Article published in The Daily Mail, 17 September 2017. © Richard Kemp
The news that officers aboard a British nuclear submarine on active patrol threatened to resign, because both the captain and his second-in-command were alleged to be having affairs with female crew members, is terrifying – but not surprising.
It is impossible to imagine a more serious setting for a crisis in morale than HMS Vigilant, one of the four Vanguard subs that form our country’s round-the-clock Trident nuclear deterrent at sea.
But it was sadly inevitable, given the Government’s insistence that men and women must serve alongside each other wherever our Armed Forces are on duty – on battleships, on the front line, from the first day of training, and even in submarines.
I am quite certain we’re hearing this story only because of the seniority of the ranks involved. Commander Stuart Armstrong and his executive officer [XO], the boat’s No 2, have both been removed from their posts. It is unprecedented for both the commander and the XO of a nuclear sub to be suspended simultaneously. But affairs between lower ranks are commonplace, and they can have equally catastrophic effects on morale and unit cohesion.
The situation is so bad that, in the two years up to last December, 36 Army recruits became pregnant during basic training. So did 15 RAF and ten Navy recruits. That’s about one young woman per fortnight.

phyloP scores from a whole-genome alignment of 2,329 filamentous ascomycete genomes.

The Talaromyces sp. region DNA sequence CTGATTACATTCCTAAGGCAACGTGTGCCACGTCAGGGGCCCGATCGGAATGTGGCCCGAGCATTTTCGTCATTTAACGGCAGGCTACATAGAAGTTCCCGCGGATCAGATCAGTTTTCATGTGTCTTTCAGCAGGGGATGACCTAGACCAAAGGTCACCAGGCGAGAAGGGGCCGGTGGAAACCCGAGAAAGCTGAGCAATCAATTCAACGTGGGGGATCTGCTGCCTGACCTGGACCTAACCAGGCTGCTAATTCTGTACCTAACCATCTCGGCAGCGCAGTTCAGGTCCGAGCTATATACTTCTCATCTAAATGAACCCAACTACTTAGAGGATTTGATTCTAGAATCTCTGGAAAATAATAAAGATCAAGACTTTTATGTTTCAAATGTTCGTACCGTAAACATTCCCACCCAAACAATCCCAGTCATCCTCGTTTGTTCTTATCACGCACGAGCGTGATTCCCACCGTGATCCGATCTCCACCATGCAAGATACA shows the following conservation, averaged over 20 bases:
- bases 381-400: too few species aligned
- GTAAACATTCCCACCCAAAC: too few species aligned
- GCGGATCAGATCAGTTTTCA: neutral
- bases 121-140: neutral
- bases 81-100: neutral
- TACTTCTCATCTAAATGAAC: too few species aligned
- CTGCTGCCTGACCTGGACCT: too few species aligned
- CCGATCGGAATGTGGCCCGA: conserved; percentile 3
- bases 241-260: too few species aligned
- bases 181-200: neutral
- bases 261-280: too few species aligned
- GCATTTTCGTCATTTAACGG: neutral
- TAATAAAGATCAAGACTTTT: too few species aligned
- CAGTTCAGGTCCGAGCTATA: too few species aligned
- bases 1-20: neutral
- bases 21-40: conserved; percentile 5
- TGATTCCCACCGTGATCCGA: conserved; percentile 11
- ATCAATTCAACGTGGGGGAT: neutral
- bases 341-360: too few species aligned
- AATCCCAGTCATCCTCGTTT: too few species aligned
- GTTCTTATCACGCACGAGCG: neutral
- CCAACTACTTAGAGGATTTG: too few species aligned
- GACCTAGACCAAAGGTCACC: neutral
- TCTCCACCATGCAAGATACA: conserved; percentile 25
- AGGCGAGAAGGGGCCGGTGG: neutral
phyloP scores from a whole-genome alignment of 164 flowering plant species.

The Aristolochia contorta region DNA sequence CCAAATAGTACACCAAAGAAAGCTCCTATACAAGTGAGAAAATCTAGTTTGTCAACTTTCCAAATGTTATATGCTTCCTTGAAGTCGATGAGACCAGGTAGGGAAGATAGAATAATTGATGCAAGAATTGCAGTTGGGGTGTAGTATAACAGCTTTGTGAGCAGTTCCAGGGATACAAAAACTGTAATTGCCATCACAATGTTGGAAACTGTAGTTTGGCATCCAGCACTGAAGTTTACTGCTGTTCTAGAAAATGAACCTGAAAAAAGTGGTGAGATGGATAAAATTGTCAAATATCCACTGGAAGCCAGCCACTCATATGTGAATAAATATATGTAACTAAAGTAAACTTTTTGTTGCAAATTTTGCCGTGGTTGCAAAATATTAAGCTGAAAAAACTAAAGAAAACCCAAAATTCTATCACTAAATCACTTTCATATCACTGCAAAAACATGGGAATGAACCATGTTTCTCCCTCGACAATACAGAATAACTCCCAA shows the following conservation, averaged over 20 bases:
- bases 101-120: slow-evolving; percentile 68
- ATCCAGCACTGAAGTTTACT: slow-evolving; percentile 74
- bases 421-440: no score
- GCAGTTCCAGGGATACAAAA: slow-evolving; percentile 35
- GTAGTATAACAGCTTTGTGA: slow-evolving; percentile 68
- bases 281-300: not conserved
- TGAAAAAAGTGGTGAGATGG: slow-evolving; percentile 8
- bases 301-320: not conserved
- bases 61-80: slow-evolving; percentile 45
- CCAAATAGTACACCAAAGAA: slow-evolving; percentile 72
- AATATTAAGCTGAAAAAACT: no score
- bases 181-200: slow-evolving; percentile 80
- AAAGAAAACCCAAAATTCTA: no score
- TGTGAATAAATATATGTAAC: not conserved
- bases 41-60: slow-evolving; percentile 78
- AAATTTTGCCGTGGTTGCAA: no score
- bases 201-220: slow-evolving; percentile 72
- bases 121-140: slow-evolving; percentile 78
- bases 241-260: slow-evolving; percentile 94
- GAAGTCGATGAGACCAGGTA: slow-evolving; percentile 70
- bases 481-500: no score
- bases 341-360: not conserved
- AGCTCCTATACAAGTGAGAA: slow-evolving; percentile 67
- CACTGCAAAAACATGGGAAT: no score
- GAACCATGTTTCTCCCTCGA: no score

It is not a new problem. More than 100 servicewomen were evacuated from Iraq during the years following the overthrow of Saddam because they were pregnant: Military rules forbid expectant mothers from active duty in a war zone. It was a similar story in Afghanistan – though in September 2012, quite unbelievably, a Lance Bombardier gave birth at Camp Bastion in Helmand province. Four days earlier, the Army base had repelled a Taliban attack.
Every pregnant soldier is a loss to her unit, in an Army already undermanned and compromised by defence cuts. But the effect on morale is incalculable. Soldiers have to be able to trust each other with their lives. The camaraderie of an active unit is crucial – and it can be ripped to shreds by the petty jealousies that simmer when two of the squad embark on a relationship together.
There is no more certain way to damage a tight-knit team than with sex. But put men and women together, especially in the pressure cooker situations of a combat zone or a submarine on active duty, and sex will be the result.
Politicians obsessed with political correctness are desperate to impose gender equality everywhere, including the Armed Forces. They ignore the fact that the Army, Navy and Air Force are like no other employer. There is nothing comparable to being a combat soldier. Continue reading